WVBR is a local commercial radio station broadcasting from Ithaca, New York to the Counties of Tompkins, Tioga, Cortland, Cayuga, Seneca, Schuyler, and Chemung. WVBR is run by the Cornell Media Guild, Inc - a non-profit student organization that is independent and not funded nor managed by Cornell University. Our mission is to preserve local media and act as a training ground for the future generation. All views represented by our contributors solely reflect their own views, and are not necessarily endorsed by WVBR or Cornell Media Guild.

© Cornell Media Guild, Inc. 

All Rights Reserved.

604 E Buffalo St.
Ithaca, NY 14850
(607) 273-4000

info@wvbr.com

Designed by Michelle Davies (2022).

Social Security Modernizing its Disability Program Decades

Decades Old Rule Updated to Reflect Today’s Workforce



Social Security Commissioner Andrew Saul announced a new final rule today, modernizing an agency disability rule that was introduced in 1978 and has remained unchanged.  The new regulation, “Removing the Inability to Communicate in English as an Education Category,” updates a disability rule that was more than 40 years old and did not reflect work in the modern economy.  This final rule has been in the works for a number of years and updates an antiquated policy that makes the inability to communicate in English a factor in awarding disability benefits.“It is important that we have an up-to-date disability program,” Commissioner Saul said.  “The workforce and work opportunities have changed and outdated regulations need to be revised to reflect today’s world.”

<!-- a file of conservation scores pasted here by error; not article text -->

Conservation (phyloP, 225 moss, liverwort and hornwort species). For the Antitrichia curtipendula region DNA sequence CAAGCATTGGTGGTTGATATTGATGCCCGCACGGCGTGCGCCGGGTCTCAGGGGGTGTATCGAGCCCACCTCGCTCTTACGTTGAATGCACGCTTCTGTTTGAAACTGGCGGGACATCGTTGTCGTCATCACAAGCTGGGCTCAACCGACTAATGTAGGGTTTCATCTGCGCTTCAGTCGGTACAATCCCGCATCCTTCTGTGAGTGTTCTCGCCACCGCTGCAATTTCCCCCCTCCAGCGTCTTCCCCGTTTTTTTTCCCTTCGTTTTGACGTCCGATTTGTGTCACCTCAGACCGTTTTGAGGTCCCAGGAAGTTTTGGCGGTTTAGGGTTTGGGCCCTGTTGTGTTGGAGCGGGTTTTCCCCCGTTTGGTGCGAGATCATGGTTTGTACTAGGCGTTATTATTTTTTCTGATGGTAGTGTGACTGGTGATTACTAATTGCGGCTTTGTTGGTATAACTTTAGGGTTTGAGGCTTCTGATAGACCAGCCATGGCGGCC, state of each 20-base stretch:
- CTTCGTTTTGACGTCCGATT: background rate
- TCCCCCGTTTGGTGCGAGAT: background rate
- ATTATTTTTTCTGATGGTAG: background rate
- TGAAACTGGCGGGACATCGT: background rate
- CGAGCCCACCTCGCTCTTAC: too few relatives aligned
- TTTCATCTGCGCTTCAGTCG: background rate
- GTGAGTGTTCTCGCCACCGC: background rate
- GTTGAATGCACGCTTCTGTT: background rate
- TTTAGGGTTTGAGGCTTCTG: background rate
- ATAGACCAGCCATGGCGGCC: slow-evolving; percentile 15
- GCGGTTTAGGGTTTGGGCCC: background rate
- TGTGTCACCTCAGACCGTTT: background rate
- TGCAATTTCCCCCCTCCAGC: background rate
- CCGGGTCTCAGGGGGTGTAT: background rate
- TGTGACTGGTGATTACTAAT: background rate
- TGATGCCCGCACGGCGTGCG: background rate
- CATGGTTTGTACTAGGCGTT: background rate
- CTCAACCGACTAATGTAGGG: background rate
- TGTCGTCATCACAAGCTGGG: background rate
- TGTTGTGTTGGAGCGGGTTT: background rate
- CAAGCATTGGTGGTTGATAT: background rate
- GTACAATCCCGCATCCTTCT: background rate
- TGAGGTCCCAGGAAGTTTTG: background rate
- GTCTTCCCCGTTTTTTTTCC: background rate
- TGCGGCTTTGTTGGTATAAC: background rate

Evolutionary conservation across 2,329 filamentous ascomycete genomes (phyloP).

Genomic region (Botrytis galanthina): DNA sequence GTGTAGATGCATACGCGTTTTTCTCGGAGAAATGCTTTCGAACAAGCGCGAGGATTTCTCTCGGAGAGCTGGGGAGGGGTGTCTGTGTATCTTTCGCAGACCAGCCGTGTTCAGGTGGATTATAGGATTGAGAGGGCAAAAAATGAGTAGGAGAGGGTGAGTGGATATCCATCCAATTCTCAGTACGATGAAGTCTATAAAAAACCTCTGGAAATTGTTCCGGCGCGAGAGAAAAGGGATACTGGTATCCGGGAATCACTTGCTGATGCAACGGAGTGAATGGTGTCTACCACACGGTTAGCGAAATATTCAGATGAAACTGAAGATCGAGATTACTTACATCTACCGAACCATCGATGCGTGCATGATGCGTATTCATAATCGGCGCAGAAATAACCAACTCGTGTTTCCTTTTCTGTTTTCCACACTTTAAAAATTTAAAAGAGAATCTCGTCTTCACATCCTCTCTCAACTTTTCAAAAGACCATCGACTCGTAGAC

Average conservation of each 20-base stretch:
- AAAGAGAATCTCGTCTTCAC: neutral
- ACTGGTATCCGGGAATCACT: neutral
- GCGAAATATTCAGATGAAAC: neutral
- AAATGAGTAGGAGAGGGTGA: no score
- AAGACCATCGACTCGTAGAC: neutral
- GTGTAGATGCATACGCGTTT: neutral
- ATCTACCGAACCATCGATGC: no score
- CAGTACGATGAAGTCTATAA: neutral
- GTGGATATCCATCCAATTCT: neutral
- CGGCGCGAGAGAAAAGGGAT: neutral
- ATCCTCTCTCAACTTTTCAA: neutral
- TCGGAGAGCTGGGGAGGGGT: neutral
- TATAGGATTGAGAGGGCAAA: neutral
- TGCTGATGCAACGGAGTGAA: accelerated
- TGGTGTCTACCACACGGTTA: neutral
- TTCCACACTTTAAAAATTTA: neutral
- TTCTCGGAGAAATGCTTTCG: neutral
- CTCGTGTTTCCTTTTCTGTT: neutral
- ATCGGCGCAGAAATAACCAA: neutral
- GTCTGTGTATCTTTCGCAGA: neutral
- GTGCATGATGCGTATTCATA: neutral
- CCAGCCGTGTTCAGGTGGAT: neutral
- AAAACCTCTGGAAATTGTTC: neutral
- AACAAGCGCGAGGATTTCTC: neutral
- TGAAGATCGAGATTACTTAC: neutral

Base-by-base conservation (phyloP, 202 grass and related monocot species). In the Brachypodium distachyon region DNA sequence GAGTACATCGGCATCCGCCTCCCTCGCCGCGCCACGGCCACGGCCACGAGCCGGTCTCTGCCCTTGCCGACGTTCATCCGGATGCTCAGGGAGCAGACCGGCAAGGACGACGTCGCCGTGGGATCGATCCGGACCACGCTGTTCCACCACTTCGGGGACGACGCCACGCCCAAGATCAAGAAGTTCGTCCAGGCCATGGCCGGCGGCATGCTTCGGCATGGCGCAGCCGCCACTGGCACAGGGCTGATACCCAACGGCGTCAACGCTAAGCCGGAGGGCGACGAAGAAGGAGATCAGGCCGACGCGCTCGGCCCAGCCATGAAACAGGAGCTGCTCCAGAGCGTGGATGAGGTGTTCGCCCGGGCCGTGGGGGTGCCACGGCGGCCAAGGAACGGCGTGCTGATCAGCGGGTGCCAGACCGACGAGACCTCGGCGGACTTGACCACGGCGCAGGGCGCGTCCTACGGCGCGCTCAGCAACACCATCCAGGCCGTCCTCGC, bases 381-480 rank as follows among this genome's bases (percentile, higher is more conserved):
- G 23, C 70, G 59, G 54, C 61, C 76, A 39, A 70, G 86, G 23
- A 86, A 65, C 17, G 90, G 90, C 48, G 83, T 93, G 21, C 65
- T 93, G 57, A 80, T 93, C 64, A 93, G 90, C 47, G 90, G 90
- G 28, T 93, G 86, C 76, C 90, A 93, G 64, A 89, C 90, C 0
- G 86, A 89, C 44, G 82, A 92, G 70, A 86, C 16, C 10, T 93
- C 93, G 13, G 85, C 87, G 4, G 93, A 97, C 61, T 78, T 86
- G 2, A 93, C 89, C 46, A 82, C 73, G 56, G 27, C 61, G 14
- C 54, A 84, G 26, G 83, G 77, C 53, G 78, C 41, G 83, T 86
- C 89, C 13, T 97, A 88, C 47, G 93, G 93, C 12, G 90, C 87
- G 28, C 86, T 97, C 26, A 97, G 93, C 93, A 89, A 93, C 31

A successful disability system must evolve and support the right decision as early in the process as possible.  Social Security’s disability rules must continue to reflect current medicine and the evolution of work.

Social Security is required to consider education to determine if someone’s medical condition prevents work, but research shows the inability to communicate in English is no longer a good measure of educational attainment or the ability to engage in work.   This rule is another important step in the agency’s efforts to modernize its disability programs.

In 2015, Social Security’s Inspector General recommended that the agency evaluate the appropriateness of this policy.  Social Security owes it to the American public to ensure that its disability programs continue to reflect the realities of the modern workplace.  This rule also supports the Administration’s longstanding focus of recognizing that individuals with disabilities can remain in the workforce.

The rule will be effective on April 27, 2020.




To get more Social Security news, follow the Press Office on Twitter @SSAPress.